Toyota has this morning unveiled the new Prius in Japan, but its UK business has confirmed that it won’t be sold to customers in Britain due to a lack of demand from our car buyers.
The Prius is considered the original poster-boy for green motoring, with the early 2000s seeing it become the car of choice for eco-conscious A-list celebrities and film stars – Tom Hanks and Leonardo DiCaprio famously had one!
But while the latest fifth-generation Prius offers a radical new design, Britons won’t be seeing it in showrooms, with Toyota UK telling This is Money that demand for its long-running saloon model has evaporated with more buyers wanting SUV-type hybrids, with its CH-R outselling the Prius last year by 32 to one.
The new Prius we can’t get: This is the fifth-generation Toyota Prius, which was unveiled overnight in Japan. It has been confirmed that UK customers won’t be able to get their hands on it as – for the first time since 2000 – it won’t be sold here
Toyota removed the previous-generation Prius from sale in Britain earlier this year, and this morning confirmed it won’t be appearing again.
A Toyota UK spokesperson told us: ‘With our evolving UK product strategy and changing market conditions, we have taken the decision not to introduce the new generation Prius in the UK as the new model represents a very different proposition to its predecessor, alongside a clear shift in UK consumer demand towards more SUV style vehicles.
‘Since its introduction as our first hybrid model back in 2000, over the years we have launched a much greater selection of self-charging hybrids, covering all the main segments of the market meeting a much wider customer base.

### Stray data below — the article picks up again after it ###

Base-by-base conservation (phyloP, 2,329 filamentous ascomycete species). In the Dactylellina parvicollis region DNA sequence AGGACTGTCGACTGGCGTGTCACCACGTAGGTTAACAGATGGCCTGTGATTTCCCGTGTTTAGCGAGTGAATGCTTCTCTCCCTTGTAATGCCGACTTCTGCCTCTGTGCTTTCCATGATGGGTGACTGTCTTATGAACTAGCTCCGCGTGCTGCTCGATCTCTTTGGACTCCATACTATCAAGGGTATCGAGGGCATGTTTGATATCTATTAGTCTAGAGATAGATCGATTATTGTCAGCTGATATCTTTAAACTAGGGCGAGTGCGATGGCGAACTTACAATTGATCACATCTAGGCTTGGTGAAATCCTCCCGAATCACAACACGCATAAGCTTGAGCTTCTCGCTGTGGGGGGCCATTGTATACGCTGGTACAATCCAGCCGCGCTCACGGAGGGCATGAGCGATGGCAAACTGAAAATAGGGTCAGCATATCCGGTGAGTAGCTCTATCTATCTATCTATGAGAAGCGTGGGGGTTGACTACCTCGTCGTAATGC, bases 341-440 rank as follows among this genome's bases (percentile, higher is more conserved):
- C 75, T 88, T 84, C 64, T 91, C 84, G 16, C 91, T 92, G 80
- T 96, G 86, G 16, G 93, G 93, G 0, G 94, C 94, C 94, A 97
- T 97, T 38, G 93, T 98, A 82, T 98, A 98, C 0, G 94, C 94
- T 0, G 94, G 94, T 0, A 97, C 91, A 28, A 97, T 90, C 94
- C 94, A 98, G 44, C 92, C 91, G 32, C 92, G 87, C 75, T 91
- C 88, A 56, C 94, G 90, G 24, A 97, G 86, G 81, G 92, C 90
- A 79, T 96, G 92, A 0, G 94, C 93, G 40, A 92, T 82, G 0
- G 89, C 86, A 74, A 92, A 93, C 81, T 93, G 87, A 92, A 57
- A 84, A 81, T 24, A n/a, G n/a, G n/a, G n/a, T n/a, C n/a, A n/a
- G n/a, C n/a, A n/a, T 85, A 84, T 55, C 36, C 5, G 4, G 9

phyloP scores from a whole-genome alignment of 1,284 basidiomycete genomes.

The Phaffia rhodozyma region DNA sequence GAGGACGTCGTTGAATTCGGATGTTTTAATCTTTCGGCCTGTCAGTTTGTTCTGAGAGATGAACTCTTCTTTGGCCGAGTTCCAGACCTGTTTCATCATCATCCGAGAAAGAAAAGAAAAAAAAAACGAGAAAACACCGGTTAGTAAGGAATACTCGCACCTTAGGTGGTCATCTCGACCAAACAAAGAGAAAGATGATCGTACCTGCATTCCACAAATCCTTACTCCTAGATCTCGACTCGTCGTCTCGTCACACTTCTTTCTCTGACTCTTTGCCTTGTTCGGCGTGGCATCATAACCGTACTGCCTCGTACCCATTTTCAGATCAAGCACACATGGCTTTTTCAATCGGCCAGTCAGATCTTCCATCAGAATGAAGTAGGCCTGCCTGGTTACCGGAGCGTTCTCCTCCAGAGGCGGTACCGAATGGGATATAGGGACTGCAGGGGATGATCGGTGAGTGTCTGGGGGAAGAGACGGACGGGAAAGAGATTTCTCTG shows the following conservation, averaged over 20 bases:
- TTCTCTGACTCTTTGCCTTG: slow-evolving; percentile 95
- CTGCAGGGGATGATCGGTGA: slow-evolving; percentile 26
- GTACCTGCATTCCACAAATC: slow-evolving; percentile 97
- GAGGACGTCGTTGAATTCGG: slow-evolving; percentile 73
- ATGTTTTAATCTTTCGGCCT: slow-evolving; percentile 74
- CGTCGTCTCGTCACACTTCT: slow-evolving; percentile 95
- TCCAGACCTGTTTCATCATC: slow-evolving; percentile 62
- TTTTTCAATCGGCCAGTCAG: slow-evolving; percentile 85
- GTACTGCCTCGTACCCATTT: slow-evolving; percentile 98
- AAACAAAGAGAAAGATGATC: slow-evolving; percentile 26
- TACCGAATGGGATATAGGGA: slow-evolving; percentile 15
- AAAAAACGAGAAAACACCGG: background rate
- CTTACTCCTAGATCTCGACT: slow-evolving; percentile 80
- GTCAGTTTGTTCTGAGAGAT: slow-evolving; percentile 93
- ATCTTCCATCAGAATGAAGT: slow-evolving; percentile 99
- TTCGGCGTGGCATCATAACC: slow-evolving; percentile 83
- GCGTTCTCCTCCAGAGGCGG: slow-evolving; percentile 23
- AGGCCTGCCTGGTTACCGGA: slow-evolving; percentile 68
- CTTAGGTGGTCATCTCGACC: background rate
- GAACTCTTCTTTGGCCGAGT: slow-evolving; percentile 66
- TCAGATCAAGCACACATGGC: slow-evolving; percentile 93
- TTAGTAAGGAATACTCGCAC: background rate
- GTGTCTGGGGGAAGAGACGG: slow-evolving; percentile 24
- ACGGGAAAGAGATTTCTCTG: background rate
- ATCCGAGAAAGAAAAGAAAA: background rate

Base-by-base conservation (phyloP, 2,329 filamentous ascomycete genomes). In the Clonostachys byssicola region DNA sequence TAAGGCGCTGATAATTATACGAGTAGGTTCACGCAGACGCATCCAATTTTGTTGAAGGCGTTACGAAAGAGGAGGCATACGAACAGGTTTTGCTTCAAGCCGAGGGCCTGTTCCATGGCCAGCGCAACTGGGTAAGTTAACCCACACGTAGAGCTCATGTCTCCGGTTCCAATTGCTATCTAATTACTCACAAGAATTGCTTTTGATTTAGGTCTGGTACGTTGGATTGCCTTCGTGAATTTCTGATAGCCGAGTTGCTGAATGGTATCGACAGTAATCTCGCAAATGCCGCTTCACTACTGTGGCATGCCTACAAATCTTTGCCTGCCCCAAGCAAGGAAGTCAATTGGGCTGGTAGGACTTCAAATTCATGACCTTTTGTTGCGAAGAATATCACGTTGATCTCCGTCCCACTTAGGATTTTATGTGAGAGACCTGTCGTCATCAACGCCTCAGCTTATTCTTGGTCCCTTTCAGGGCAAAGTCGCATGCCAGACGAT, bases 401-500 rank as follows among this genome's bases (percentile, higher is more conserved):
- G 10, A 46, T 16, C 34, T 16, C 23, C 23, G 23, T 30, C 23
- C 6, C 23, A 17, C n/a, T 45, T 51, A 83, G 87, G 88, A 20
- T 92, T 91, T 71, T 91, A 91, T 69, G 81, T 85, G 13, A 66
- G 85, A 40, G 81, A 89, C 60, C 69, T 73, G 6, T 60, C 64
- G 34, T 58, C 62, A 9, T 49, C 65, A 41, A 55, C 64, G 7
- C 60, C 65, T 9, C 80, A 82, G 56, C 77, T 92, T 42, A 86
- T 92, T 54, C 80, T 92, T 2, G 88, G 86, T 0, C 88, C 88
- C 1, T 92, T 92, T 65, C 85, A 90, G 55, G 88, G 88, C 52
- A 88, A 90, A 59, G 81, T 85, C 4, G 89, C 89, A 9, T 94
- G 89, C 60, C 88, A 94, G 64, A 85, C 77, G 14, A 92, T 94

‘This shift in UK market conditions has been reflected in Prius sales figures, there were 563 sales in 2021, in comparison to just under 18,000 hybrid Toyota C-HRs.’
While not confirmed, the fifth-generation car will likely be the last Prius. It will almost certainly the final time the nameplate is attached to a hybrid car, with the ban on sales of new petrol, diesel and hybrid cars confirmed by a number of the manufacturer’s biggest markets around the world within the next decade and a half.
The news will come as a blow particularly to drivers working for ride-hailing firms like Uber. The Prius is one of the most commonly-used motors in the private hire market in big cities, with the car offering short blasts of electric-only driving when trying to move around heavily-congested roads.
Though Toyota says there is still a car in its UK range for these customers.
‘Acknowledging its popularity in the private hire market, we are still able to cater for operators who continue to require our reliable hybrid technology, with the UK built Corolla Touring Sports estate,’ the spokesperson went on.
It marks the end of 22 years of the Prius being available in UK showrooms.
Tom Hanks pictured getting into his Toyota Prius in 2007 outside his production office in Santa Monica, California
Cameron Diaz is one of the Prius’ most famous owners. Here she’s seen getting into her hybrid model in California in 2007
Scottish actor Ewan McGregor pictured in 2004 – again in California – pumping petrol into his Prius hybrid. The Trainspotting star has taken part in plenty of environmental charity work
Claudia Schiffer with her Toyota Prius hybrid in London in 2008. The model said years ago that seeing Al Gore’s film on climate change, An Inconvenient Truth, had made her eager to throw her support behind climate change campaigns – and is also why she bought a Prius
When launched here in 2000, it was the car for eco-enthusiasts to be seen in.